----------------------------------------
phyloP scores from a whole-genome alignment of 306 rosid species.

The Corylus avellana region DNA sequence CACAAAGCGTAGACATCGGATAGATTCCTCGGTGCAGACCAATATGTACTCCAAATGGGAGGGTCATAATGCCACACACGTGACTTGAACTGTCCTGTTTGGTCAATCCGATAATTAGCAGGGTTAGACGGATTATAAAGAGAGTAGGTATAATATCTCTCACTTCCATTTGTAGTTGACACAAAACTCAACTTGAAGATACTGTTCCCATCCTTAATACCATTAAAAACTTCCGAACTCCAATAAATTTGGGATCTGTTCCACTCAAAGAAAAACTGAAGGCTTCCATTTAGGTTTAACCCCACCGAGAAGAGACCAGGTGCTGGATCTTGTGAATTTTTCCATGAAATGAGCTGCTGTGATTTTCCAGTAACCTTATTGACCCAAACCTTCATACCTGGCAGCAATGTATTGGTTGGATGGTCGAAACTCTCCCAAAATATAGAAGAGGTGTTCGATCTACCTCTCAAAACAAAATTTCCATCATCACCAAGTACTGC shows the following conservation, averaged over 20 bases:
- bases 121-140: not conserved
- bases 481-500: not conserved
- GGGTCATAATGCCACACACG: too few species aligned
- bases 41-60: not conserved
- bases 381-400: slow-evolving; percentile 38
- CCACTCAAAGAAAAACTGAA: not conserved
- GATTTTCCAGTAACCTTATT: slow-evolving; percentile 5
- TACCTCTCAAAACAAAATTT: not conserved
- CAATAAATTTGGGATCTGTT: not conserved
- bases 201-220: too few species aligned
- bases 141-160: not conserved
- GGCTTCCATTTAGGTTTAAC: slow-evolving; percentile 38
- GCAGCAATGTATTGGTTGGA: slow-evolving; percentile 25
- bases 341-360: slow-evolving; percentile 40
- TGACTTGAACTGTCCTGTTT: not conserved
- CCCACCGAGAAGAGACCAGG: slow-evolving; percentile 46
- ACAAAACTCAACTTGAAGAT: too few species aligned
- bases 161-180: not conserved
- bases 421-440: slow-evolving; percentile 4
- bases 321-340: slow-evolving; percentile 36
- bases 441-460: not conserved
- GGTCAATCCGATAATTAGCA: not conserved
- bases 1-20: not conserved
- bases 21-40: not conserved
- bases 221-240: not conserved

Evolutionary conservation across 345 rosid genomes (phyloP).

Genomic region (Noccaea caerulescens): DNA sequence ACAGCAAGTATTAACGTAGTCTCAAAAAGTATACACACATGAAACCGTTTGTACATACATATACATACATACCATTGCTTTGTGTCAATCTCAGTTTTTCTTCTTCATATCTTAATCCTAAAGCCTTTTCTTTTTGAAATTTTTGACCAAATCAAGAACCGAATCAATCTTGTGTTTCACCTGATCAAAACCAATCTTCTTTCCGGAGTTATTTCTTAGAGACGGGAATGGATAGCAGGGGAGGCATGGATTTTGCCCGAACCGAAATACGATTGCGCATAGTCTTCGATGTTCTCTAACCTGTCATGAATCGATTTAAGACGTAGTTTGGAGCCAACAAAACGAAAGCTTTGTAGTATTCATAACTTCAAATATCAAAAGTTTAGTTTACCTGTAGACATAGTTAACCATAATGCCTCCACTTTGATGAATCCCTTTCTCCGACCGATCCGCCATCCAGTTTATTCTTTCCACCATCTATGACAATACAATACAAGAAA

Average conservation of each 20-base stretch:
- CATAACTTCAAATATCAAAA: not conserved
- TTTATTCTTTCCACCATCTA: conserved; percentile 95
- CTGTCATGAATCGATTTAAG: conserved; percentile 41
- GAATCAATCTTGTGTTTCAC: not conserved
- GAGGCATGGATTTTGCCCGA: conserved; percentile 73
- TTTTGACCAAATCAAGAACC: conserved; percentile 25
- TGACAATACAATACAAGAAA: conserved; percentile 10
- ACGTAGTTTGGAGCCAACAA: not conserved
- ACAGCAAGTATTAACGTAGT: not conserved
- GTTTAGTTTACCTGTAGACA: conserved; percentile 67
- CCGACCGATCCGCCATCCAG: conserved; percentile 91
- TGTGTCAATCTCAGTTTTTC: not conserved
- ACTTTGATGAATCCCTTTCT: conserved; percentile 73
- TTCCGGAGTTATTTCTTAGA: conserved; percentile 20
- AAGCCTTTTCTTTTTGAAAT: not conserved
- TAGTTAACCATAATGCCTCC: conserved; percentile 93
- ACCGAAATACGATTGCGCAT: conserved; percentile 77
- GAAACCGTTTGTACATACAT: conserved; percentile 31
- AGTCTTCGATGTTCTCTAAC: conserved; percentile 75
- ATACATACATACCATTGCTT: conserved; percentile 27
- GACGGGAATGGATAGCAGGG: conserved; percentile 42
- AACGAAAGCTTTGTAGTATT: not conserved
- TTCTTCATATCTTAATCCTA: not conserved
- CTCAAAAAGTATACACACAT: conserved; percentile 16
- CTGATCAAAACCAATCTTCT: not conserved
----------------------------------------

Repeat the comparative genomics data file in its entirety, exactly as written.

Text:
phyloP scores from a whole-genome alignment of 306 rosid species.

The Corylus avellana region DNA sequence CACAAAGCGTAGACATCGGATAGATTCCTCGGTGCAGACCAATATGTACTCCAAATGGGAGGGTCATAATGCCACACACGTGACTTGAACTGTCCTGTTTGGTCAATCCGATAATTAGCAGGGTTAGACGGATTATAAAGAGAGTAGGTATAATATCTCTCACTTCCATTTGTAGTTGACACAAAACTCAACTTGAAGATACTGTTCCCATCCTTAATACCATTAAAAACTTCCGAACTCCAATAAATTTGGGATCTGTTCCACTCAAAGAAAAACTGAAGGCTTCCATTTAGGTTTAACCCCACCGAGAAGAGACCAGGTGCTGGATCTTGTGAATTTTTCCATGAAATGAGCTGCTGTGATTTTCCAGTAACCTTATTGACCCAAACCTTCATACCTGGCAGCAATGTATTGGTTGGATGGTCGAAACTCTCCCAAAATATAGAAGAGGTGTTCGATCTACCTCTCAAAACAAAATTTCCATCATCACCAAGTACTGC shows the following conservation, averaged over 20 bases:
- bases 121-140: not conserved
- bases 481-500: not conserved
- GGGTCATAATGCCACACACG: too few species aligned
- bases 41-60: not conserved
- bases 381-400: slow-evolving; percentile 38
- CCACTCAAAGAAAAACTGAA: not conserved
- GATTTTCCAGTAACCTTATT: slow-evolving; percentile 5
- TACCTCTCAAAACAAAATTT: not conserved
- CAATAAATTTGGGATCTGTT: not conserved
- bases 201-220: too few species aligned
- bases 141-160: not conserved
- GGCTTCCATTTAGGTTTAAC: slow-evolving; percentile 38
- GCAGCAATGTATTGGTTGGA: slow-evolving; percentile 25
- bases 341-360: slow-evolving; percentile 40
- TGACTTGAACTGTCCTGTTT: not conserved
- CCCACCGAGAAGAGACCAGG: slow-evolving; percentile 46
- ACAAAACTCAACTTGAAGAT: too few species aligned
- bases 161-180: not conserved
- bases 421-440: slow-evolving; percentile 4
- bases 321-340: slow-evolving; percentile 36
- bases 441-460: not conserved
- GGTCAATCCGATAATTAGCA: not conserved
- bases 1-20: not conserved
- bases 21-40: not conserved
- bases 221-240: not conserved

Evolutionary conservation across 345 rosid genomes (phyloP).

Genomic region (Noccaea caerulescens): DNA sequence ACAGCAAGTATTAACGTAGTCTCAAAAAGTATACACACATGAAACCGTTTGTACATACATATACATACATACCATTGCTTTGTGTCAATCTCAGTTTTTCTTCTTCATATCTTAATCCTAAAGCCTTTTCTTTTTGAAATTTTTGACCAAATCAAGAACCGAATCAATCTTGTGTTTCACCTGATCAAAACCAATCTTCTTTCCGGAGTTATTTCTTAGAGACGGGAATGGATAGCAGGGGAGGCATGGATTTTGCCCGAACCGAAATACGATTGCGCATAGTCTTCGATGTTCTCTAACCTGTCATGAATCGATTTAAGACGTAGTTTGGAGCCAACAAAACGAAAGCTTTGTAGTATTCATAACTTCAAATATCAAAAGTTTAGTTTACCTGTAGACATAGTTAACCATAATGCCTCCACTTTGATGAATCCCTTTCTCCGACCGATCCGCCATCCAGTTTATTCTTTCCACCATCTATGACAATACAATACAAGAAA

Average conservation of each 20-base stretch:
- CATAACTTCAAATATCAAAA: not conserved
- TTTATTCTTTCCACCATCTA: conserved; percentile 95
- CTGTCATGAATCGATTTAAG: conserved; percentile 41
- GAATCAATCTTGTGTTTCAC: not conserved
- GAGGCATGGATTTTGCCCGA: conserved; percentile 73
- TTTTGACCAAATCAAGAACC: conserved; percentile 25
- TGACAATACAATACAAGAAA: conserved; percentile 10
- ACGTAGTTTGGAGCCAACAA: not conserved
- ACAGCAAGTATTAACGTAGT: not conserved
- GTTTAGTTTACCTGTAGACA: conserved; percentile 67
- CCGACCGATCCGCCATCCAG: conserved; percentile 91
- TGTGTCAATCTCAGTTTTTC: not conserved
- ACTTTGATGAATCCCTTTCT: conserved; percentile 73
- TTCCGGAGTTATTTCTTAGA: conserved; percentile 20
- AAGCCTTTTCTTTTTGAAAT: not conserved
- TAGTTAACCATAATGCCTCC: conserved; percentile 93
- ACCGAAATACGATTGCGCAT: conserved; percentile 77
- GAAACCGTTTGTACATACAT: conserved; percentile 31
- AGTCTTCGATGTTCTCTAAC: conserved; percentile 75
- ATACATACATACCATTGCTT: conserved; percentile 27
- GACGGGAATGGATAGCAGGG: conserved; percentile 42
- AACGAAAGCTTTGTAGTATT: not conserved
- TTCTTCATATCTTAATCCTA: not conserved
- CTCAAAAAGTATACACACAT: conserved; percentile 16
- CTGATCAAAACCAATCTTCT: not conserved